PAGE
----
10 ways to improve your memory
The new Sandi Toksvig-fronted series Can I Improve My Memory? is set to debut on Channel 4 from tonight (July 15), and will see celebrities attempting to bone up on niche subjects at breakneck speed. But can you improve your memory too? Potentially you can, with these mind-magnifying tricks…
We promise we’re not trying to be glib, but the best way to remember something is just… concentrate. Concentration is a deliberate process – info doesn’t enter your brain by osmosis – and reading or listening to something isn’t the same as actually paying attention to it. When you actively marshal your mind, you may find it’s surprisingly effective.
Practice makes perfect, and repetition is route one to learning in almost every walk of life. Write it on your hand, put a pop-up on your phone, put a post-it on your bathroom mirror. It will eventually go in.
We’re sure you crossed swords with mnemonics at primary school. Richard Of York Gave Battle In Vain (the colours of the rainbow); Big Elephants Can’t Always Use Small Exits (the spelling of ‘because’); My Very Easy Method Speeds Up Naming Planets (the planets plus Pluto).
The trick when learning new facts now is to make up your own mnemonics, using sentences you personally are unlikely to forget. Adding in some startling images and even a few rude words may help it stick!
We all have weird little associations that help us recall information, whether it’s simple wordplay, or being in some way linked to your existing knowledge or memory. Stalag-tites hold on tight-ly, stalagmites might reach the ceiling. It barely even makes sense, but if it helps, it doesn’t have to.
Different people memorise best in different ways, and while some are especially attuned to words and audio, others find vivid visual aids far more conducive to processing information. Instead of remembering that your niece’s birthday is October 15th, remember a calendar with the relevant date ringed in red, alongside a brightly-coloured birthday cake.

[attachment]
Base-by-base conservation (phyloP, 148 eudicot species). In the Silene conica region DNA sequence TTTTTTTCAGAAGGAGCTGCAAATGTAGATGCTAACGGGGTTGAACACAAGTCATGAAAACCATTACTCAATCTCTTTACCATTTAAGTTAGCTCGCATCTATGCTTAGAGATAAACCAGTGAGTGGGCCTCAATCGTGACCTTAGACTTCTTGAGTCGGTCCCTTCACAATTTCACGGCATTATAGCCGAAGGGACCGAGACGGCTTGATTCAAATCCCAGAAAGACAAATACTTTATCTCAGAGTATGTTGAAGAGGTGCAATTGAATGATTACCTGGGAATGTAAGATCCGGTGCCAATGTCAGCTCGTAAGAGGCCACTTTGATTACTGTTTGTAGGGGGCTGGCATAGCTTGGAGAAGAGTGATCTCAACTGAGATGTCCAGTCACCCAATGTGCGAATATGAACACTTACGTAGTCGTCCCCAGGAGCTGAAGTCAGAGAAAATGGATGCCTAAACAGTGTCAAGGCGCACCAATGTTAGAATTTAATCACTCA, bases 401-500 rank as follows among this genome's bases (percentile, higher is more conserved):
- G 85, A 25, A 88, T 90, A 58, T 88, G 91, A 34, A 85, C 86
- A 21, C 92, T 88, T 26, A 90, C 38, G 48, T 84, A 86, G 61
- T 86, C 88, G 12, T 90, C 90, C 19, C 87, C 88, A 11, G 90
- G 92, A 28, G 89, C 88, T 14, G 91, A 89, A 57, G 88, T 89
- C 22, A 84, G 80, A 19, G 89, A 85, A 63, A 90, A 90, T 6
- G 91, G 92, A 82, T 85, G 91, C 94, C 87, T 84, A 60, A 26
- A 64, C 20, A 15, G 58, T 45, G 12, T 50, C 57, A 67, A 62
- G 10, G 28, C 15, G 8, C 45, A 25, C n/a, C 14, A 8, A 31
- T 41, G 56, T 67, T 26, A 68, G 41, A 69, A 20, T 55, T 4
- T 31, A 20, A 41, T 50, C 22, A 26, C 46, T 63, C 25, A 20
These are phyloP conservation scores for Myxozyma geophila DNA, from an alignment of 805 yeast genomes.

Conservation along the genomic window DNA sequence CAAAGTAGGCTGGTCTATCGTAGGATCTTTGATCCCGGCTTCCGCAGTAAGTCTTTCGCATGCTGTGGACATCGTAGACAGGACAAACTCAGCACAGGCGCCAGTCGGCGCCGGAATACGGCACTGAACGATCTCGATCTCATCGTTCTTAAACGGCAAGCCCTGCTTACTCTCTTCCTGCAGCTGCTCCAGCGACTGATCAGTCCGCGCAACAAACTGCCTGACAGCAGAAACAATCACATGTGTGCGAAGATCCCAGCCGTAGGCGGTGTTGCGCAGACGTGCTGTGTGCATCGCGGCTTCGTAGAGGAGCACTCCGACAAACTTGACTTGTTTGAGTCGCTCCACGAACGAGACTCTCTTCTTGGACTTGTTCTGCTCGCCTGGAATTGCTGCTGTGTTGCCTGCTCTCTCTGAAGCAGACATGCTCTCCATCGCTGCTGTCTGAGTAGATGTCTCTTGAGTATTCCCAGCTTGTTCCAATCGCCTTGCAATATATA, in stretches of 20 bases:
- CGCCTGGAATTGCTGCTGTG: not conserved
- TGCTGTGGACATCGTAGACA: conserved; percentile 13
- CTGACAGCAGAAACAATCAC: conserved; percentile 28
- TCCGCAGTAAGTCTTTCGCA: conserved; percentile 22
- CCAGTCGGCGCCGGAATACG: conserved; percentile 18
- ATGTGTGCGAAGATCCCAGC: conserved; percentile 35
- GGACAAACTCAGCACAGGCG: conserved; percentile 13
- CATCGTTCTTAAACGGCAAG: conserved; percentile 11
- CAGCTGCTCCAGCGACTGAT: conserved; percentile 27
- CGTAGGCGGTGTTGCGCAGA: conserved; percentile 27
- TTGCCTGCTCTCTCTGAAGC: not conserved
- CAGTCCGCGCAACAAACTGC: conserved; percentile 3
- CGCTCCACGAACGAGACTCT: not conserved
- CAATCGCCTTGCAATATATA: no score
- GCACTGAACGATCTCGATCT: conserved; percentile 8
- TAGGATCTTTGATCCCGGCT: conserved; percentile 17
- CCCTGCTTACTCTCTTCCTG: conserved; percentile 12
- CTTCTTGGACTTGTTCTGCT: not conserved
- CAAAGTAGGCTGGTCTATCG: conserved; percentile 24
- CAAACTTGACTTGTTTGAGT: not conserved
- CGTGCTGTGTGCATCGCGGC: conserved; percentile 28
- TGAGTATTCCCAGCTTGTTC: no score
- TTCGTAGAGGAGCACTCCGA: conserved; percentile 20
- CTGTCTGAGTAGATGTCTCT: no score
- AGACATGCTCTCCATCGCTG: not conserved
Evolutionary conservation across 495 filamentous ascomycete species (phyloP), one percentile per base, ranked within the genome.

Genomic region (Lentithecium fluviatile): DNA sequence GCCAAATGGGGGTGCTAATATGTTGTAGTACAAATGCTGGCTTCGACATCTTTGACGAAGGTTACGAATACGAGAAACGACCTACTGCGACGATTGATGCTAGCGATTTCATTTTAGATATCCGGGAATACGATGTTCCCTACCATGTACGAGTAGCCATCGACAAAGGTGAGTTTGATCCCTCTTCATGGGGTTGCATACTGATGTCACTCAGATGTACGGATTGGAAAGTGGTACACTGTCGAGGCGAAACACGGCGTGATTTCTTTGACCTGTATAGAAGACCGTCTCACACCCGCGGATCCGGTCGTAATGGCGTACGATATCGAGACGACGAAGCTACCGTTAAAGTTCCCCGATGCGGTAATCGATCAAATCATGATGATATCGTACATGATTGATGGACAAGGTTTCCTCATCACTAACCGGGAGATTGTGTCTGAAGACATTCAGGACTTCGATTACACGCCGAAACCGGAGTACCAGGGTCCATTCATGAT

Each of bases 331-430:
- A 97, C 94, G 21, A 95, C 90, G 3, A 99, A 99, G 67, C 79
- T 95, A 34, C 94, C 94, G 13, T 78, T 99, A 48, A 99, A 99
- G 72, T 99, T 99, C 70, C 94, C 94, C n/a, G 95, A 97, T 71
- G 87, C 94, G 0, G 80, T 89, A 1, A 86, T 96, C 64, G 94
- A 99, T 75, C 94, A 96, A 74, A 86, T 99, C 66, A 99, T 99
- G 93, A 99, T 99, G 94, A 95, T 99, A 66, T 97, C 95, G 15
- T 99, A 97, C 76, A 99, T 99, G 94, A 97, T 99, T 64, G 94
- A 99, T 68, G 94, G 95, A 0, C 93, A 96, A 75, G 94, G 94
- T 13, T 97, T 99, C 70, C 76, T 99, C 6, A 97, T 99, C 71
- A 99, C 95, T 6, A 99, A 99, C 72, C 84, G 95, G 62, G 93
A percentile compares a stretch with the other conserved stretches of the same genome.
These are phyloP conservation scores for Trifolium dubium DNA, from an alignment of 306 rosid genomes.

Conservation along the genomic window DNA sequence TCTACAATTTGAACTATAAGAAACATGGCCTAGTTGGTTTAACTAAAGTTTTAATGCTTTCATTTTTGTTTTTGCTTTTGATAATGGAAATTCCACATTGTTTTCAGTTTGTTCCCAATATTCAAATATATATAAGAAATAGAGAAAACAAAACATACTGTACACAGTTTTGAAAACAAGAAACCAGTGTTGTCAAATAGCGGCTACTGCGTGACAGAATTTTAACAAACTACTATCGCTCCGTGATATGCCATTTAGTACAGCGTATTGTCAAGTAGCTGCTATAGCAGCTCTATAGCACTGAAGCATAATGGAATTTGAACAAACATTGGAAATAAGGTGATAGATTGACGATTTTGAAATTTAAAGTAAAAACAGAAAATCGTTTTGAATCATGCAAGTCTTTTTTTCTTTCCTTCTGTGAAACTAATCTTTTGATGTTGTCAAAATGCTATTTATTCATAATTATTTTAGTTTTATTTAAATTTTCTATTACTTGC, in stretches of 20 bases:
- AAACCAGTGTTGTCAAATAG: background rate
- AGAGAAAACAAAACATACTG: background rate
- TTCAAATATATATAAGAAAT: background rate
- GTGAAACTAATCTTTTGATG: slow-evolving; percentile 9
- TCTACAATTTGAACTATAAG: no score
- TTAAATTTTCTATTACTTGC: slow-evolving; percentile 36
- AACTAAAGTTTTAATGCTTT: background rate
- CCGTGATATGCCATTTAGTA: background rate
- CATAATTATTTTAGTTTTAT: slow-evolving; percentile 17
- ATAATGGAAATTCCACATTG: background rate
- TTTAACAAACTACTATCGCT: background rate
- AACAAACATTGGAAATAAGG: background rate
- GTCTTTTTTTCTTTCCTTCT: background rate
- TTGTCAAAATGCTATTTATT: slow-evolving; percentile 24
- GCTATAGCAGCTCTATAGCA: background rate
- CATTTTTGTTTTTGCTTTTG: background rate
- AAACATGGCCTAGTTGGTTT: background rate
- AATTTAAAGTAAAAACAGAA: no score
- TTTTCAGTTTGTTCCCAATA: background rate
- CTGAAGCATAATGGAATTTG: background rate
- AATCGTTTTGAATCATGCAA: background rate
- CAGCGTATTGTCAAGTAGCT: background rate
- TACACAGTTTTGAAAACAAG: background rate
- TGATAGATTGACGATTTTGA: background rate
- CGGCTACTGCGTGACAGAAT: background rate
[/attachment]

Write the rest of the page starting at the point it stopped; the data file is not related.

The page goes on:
Tell someone else
A trick often used by students and schoolchildren revising for their exams, the best way to remember something is to explain it to someone else. This serves three purposes: first, it makes you repeat all the salient points, second, it exposes your blind spots, and third, it makes you feel like you’ve got the facts at your fingertips. If you think knowledgeable, you’ll be knowledgeable.
Break it down into bits
Your short-term memory can only handle so much complexity, so it’s worth breaking information down into manageable chunks that put the bigger picture into context. No one remembers their phone number as a single entity, they remember it as three or four numbers back-to-back.
Study after study has shown that meditation and relaxation techniques can improve short-term memory and processing power in people of all ages, even when not practised regularly. Research even suggested that meditation increases the amount of grey matter in the brain.
Sleep on it
It’s an old adage that you remember best what you see before you sleep, and for once an old adage is actually true. A bulk of research shows that if you study new material then sleep, you remember said material better than if you’d stayed awake for the equivalent amount of time. In other words, use your all-nighters wisely.
Have a healthy lifestyle
This sounds super-obvious, but you’ll struggle to retain information if you’re sleep-deprived, you won’t concentrate effectively if you’re low on blood sugar, and exercise sharpens the mind and strengthens neural pathways. And if you drink too much, you’ll affect some memories very directly indeed.
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